Further, regarding “presently-happening karmic tendencies, which are temporarily not giving rise to their results” on someone’s mental continuum and their karmic causes and karmic results, ordinary beings may only presume that such things exist when seeing someone. The totally imaginary forms of “karmic causes, which are no longer happening” and “results, which are not yet happening” associated with these “presently-happening karmic tendencies” are even more uncertain presumptive guesses, based on what Western cognition theory calls “intuition.”
Thus, from the point of view of ordinary beings, there is no certainty at all of what result will ripen from a karmic cause and tendency.
What Arya Bodhisattvas Cognize
Arya bodhisattvas with first- to tenth-level bhumi minds lack the omniscient awareness of a Buddha. Nevertheless, with advanced awareness, they are able to cognize the karmic tendencies on someone’s mental continuum and even the various abilities each tendency has to give rise to a possible result. They may also validly cognize, in association with these various “abilities to give rise to a result,” a range of “possible results, which are not yet happening.” However, among all the “possible results of a specific karmic tendency, which are not yet happening,” they are unable to differentiate fully among those that will perish with:
- The arising (skye-ba) of a “result, which is presently happening” – such as the physical sensation of being hit on the head with a clay pot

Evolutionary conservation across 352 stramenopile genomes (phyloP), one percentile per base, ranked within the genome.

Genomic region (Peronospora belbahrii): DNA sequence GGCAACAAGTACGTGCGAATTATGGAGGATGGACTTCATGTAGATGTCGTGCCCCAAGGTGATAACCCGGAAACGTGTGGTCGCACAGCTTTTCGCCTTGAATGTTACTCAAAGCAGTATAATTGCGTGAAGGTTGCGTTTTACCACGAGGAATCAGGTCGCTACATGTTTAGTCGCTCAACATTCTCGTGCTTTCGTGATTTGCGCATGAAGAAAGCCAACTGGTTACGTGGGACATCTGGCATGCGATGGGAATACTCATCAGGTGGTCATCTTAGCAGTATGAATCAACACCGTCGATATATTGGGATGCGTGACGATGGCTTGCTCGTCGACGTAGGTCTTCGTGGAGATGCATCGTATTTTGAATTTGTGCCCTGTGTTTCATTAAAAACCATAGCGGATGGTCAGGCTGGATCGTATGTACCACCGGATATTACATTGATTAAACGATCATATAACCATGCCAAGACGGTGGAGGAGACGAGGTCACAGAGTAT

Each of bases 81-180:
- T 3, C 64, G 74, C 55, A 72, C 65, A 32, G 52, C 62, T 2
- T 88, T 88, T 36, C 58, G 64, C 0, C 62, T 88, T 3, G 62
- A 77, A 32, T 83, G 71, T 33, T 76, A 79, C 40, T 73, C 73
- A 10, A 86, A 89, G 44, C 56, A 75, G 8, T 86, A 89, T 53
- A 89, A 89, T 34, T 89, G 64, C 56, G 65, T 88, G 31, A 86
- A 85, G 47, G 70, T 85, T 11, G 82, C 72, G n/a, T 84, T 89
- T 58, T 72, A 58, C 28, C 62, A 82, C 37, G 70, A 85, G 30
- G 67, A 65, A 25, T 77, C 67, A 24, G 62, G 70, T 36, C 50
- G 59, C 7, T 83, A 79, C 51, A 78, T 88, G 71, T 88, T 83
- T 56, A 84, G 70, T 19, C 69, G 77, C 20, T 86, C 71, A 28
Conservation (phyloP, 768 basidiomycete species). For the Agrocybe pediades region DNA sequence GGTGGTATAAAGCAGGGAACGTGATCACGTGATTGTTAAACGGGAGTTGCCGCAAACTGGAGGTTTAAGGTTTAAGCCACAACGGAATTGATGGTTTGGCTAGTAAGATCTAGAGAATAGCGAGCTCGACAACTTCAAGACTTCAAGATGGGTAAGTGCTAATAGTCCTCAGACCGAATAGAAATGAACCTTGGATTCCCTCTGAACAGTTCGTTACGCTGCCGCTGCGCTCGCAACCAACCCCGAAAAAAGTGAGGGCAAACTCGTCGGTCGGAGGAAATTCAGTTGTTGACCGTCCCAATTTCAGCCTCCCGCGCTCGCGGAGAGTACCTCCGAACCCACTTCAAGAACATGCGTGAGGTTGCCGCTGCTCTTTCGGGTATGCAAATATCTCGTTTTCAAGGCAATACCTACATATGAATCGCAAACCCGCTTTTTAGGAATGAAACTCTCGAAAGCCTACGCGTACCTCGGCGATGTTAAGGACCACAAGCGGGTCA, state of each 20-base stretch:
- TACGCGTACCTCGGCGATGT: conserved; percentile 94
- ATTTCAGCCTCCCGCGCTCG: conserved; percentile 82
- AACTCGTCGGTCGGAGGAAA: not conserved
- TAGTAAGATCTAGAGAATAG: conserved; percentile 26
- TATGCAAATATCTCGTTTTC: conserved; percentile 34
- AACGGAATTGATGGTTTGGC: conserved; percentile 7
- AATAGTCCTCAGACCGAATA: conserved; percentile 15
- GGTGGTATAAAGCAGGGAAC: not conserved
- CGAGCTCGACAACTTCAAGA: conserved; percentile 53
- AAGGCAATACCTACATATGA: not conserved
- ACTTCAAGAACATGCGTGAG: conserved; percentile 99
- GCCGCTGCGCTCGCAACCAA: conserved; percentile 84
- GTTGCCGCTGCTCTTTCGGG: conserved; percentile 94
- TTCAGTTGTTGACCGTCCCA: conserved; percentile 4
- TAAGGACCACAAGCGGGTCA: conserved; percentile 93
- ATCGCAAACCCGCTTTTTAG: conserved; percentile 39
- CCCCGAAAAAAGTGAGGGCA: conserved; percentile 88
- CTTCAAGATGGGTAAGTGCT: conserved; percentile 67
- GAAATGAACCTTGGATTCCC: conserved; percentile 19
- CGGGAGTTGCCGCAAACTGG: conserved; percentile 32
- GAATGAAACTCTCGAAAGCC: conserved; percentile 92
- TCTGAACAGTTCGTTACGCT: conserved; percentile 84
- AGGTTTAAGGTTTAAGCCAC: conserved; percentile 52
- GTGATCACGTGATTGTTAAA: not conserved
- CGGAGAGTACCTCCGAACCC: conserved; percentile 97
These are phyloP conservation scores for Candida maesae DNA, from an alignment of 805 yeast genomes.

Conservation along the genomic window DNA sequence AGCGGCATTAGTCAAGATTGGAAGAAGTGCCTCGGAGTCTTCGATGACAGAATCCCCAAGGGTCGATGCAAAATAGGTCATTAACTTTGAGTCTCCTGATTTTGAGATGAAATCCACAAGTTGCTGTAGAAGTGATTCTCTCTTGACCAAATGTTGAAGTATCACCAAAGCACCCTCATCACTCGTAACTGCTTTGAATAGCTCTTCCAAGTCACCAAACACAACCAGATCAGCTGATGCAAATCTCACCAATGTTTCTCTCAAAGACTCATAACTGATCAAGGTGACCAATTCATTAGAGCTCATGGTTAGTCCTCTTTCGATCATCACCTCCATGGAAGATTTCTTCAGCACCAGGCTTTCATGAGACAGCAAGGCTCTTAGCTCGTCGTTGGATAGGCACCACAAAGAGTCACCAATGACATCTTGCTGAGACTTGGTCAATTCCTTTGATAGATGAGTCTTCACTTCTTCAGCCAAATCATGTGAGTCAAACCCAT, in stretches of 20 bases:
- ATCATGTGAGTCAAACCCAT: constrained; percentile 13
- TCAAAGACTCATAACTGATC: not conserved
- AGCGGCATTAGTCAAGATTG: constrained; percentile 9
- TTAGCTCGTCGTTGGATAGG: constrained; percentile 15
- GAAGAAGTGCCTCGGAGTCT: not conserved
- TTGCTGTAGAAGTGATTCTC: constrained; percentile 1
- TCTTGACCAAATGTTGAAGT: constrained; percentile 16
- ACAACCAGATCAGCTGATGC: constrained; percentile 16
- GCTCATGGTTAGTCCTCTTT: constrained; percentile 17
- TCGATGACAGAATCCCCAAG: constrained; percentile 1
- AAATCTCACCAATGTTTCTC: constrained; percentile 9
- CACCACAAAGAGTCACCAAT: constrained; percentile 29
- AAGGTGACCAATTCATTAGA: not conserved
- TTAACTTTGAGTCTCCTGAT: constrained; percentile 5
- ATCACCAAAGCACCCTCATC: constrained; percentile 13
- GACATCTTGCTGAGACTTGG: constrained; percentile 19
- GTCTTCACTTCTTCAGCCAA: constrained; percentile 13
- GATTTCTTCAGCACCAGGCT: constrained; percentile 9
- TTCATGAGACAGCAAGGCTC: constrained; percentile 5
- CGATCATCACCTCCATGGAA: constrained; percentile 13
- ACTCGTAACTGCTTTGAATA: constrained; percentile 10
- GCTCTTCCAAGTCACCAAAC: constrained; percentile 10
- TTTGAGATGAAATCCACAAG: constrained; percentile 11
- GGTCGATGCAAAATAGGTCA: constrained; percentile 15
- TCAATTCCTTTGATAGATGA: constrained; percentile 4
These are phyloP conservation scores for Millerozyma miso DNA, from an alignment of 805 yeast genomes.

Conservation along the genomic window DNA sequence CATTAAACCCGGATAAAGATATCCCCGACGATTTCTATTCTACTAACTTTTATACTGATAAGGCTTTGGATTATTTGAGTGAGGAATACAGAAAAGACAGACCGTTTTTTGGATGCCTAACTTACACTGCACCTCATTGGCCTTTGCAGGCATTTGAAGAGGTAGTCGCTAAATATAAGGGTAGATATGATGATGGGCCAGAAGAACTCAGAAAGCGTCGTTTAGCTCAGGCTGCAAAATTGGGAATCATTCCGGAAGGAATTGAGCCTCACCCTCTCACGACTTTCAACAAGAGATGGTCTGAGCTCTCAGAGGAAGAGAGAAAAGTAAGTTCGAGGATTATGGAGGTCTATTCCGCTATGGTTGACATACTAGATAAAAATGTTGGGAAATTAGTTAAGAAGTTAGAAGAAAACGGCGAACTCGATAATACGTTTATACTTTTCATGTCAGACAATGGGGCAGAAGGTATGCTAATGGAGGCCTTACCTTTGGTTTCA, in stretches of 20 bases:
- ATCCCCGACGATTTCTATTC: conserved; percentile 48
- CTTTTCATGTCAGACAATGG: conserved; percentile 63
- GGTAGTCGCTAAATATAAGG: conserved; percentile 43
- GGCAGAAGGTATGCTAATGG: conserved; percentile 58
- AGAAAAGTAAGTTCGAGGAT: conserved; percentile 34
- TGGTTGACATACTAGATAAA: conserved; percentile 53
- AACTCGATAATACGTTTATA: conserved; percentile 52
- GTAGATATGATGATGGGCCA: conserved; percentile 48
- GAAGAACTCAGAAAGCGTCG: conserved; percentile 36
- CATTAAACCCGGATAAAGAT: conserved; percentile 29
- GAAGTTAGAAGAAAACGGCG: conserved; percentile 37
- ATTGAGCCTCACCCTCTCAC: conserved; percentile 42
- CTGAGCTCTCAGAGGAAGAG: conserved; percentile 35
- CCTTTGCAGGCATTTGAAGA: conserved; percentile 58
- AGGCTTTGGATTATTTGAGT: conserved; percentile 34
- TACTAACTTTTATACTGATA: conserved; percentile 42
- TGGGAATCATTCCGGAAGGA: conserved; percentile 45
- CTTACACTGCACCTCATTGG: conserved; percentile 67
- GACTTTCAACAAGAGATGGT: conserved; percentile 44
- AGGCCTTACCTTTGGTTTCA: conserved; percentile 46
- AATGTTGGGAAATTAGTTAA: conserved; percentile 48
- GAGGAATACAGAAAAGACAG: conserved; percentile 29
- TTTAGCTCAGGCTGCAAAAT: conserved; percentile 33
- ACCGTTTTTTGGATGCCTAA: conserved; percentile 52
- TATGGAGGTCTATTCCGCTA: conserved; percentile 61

- The attainment (thob-pa) of a nonanalytical stopping of a “result which never happened” – such as the physical sensation of being hit on the head with a clay pot – once that karmic tendency has ripened into something else that it also had the ability to give rise to – such as the physical sensation of being hit on the head with a feather, because of strong regret of the karmic cause for the tendency
- The attainment of an analytical stopping of a “result which never happened” – such as the physical sensation of being hit on the head with a clay pot – once that karmic tendency has been totally purified away with the attainment of liberation.
The inability of arya bodhisattvas to differentiate fully among these three groups is due to the limited range of their advanced awareness. Depending on the level of their bhumi minds, they are able to cognize these phenomena – karmic tendencies and so on – only within the range of a certain number of eons.
For arya bodhisattvas with a first-level bhumi mind, for instance, the range is from a hundred eons before to a hundred eons after the presently-happening moment. Such beings validly cognize a karmic tendency on someone’s mental continuum as having certainty concerning what it will ripen into, but only within the range of that number of eons. In the case of the first-bhumi arya bodhisattvas, this quality of mind depends on their valid cognition also of: